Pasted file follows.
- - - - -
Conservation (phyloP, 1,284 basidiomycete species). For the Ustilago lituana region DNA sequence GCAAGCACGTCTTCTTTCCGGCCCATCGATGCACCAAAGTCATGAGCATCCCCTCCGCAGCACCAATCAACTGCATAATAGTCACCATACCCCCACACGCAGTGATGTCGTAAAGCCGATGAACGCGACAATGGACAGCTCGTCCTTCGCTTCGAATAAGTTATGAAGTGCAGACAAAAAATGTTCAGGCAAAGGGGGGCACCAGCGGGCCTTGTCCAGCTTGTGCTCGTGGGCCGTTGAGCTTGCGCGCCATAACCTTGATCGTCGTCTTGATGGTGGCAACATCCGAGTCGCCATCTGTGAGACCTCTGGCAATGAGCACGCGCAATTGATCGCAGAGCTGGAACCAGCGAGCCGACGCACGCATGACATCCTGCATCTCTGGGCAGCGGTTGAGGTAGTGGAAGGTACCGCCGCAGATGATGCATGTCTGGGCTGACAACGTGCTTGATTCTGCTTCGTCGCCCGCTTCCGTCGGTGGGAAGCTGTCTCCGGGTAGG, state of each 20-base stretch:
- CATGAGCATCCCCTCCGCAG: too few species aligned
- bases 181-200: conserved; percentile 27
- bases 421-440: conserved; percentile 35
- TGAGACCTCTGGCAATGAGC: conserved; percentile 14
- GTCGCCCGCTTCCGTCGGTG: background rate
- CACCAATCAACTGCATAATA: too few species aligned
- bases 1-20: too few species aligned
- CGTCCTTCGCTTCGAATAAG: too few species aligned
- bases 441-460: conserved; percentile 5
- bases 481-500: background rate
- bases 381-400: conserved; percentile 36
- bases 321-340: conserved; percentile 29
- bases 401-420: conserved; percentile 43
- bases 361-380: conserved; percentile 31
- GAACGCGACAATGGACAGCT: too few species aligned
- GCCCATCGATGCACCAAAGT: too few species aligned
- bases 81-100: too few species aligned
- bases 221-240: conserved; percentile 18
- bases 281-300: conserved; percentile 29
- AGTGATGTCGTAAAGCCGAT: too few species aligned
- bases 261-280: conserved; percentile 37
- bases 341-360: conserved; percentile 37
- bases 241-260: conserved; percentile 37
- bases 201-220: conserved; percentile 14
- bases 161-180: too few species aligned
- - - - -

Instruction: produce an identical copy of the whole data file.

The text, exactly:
Conservation (phyloP, 1,284 basidiomycete species). For the Ustilago lituana region DNA sequence GCAAGCACGTCTTCTTTCCGGCCCATCGATGCACCAAAGTCATGAGCATCCCCTCCGCAGCACCAATCAACTGCATAATAGTCACCATACCCCCACACGCAGTGATGTCGTAAAGCCGATGAACGCGACAATGGACAGCTCGTCCTTCGCTTCGAATAAGTTATGAAGTGCAGACAAAAAATGTTCAGGCAAAGGGGGGCACCAGCGGGCCTTGTCCAGCTTGTGCTCGTGGGCCGTTGAGCTTGCGCGCCATAACCTTGATCGTCGTCTTGATGGTGGCAACATCCGAGTCGCCATCTGTGAGACCTCTGGCAATGAGCACGCGCAATTGATCGCAGAGCTGGAACCAGCGAGCCGACGCACGCATGACATCCTGCATCTCTGGGCAGCGGTTGAGGTAGTGGAAGGTACCGCCGCAGATGATGCATGTCTGGGCTGACAACGTGCTTGATTCTGCTTCGTCGCCCGCTTCCGTCGGTGGGAAGCTGTCTCCGGGTAGG, state of each 20-base stretch:
- CATGAGCATCCCCTCCGCAG: too few species aligned
- bases 181-200: conserved; percentile 27
- bases 421-440: conserved; percentile 35
- TGAGACCTCTGGCAATGAGC: conserved; percentile 14
- GTCGCCCGCTTCCGTCGGTG: background rate
- CACCAATCAACTGCATAATA: too few species aligned
- bases 1-20: too few species aligned
- CGTCCTTCGCTTCGAATAAG: too few species aligned
- bases 441-460: conserved; percentile 5
- bases 481-500: background rate
- bases 381-400: conserved; percentile 36
- bases 321-340: conserved; percentile 29
- bases 401-420: conserved; percentile 43
- bases 361-380: conserved; percentile 31
- GAACGCGACAATGGACAGCT: too few species aligned
- GCCCATCGATGCACCAAAGT: too few species aligned
- bases 81-100: too few species aligned
- bases 221-240: conserved; percentile 18
- bases 281-300: conserved; percentile 29
- AGTGATGTCGTAAAGCCGAT: too few species aligned
- bases 261-280: conserved; percentile 37
- bases 341-360: conserved; percentile 37
- bases 241-260: conserved; percentile 37
- bases 201-220: conserved; percentile 14
- bases 161-180: too few species aligned